TU Berlin

Institut für Philosophie, Literatur-, Wissenschafts- und TechnikgeschichteKarin Pelte MA

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Karin Pelte MA

Lupe

Wissenschaftliche Mitarbeiterin im DFG-Projekt "Begriffe in Arbeit: Naturwissenschaftliche Begriffsdynamik im Fall der Forschungen zu
multiplen und wechselwirkenden Galaxien (1925-1980)"

FG Wissenschatfsgeschichte

Raum: H 2530

Sekr: H 23

Tel: +49 (0) 30 314-25120

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Lebenslauf (PDF, 17,7 MB)

German Research Foundation (DFG) Project „Concepts at Work. The dynamics of scientific concepts in the studies on multiple and interacting galaxies (1925-1980)”

Project abstract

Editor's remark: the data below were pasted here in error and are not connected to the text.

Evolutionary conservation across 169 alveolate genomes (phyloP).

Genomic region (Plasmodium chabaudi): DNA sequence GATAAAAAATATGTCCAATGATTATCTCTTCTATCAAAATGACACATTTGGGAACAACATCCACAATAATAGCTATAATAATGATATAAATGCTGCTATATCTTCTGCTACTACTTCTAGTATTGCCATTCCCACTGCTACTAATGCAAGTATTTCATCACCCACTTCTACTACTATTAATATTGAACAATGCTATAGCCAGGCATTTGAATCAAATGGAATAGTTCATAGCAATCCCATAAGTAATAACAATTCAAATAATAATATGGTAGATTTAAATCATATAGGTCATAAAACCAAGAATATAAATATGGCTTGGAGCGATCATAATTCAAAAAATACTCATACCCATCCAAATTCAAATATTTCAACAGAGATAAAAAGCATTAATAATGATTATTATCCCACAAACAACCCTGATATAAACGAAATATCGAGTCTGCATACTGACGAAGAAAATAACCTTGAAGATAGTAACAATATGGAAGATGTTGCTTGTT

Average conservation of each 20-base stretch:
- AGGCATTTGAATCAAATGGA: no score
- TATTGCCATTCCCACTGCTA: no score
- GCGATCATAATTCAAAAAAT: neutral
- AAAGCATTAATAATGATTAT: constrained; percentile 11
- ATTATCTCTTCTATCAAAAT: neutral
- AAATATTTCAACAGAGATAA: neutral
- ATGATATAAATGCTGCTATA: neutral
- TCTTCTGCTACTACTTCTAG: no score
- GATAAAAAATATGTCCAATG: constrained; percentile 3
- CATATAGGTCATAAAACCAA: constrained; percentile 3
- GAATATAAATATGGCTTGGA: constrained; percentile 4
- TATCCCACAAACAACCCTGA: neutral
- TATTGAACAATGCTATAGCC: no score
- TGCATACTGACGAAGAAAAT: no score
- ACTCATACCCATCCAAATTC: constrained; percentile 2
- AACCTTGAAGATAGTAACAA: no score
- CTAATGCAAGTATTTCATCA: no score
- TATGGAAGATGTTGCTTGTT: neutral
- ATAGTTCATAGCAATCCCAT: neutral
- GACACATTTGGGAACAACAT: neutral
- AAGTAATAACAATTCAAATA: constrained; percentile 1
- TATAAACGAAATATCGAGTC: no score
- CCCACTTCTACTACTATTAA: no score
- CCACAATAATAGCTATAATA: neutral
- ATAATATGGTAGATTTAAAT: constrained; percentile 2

The project proposes the thorough investigation of the dynamics of a central, yet to this day debated concept of astrophysics – the “galaxy” – in the context of the long term development (c1925-1980) of one of its instigating research strands: the study of multiple and interacting galaxies. Highly heterogeneous yet limited in terms of number of researchers, galaxy studies and their various branches emerging alongside with and after E.P. Hubble have so far been largely overlooked by the history of science. The analysis of this specific strand promises to uncover crucial aspects of the fundamental change in cosmology in this period, in which galaxies turned from stationary island universes and measuring points of a mapping science into 'laboratories' of an 'experimental' science. The project's main focus on the underlying networks of concepts put to work by the pertaining research collective constitutes an innovative approach in the historical study of research dynamics in modern astrophysics. Often thought of as a collection of unexpected, serendipitous discoveries based on technological innovation rather than theoretical predictions, concepts – as for example the “neutron star” or “black hole” – have come to be seen by the astrophysicists themselves as the only constants in this knowledge production. Aimed at a critical reassessment of this view, the project intends to explore the latent readjustments of the network of concepts by members of the research collective in their scientific communication and how these allowed for the integration and co-existence of the sometimes strongly diverging research outlooks before a more cohesive activity took shape in the context of international cooperations of extragalactic astronomy in the 1980s. Exploiting the comparative theory of science of Ludwik Fleck this historical study will contribute in the more general investigation of how astrophysical facts come into being and develop.

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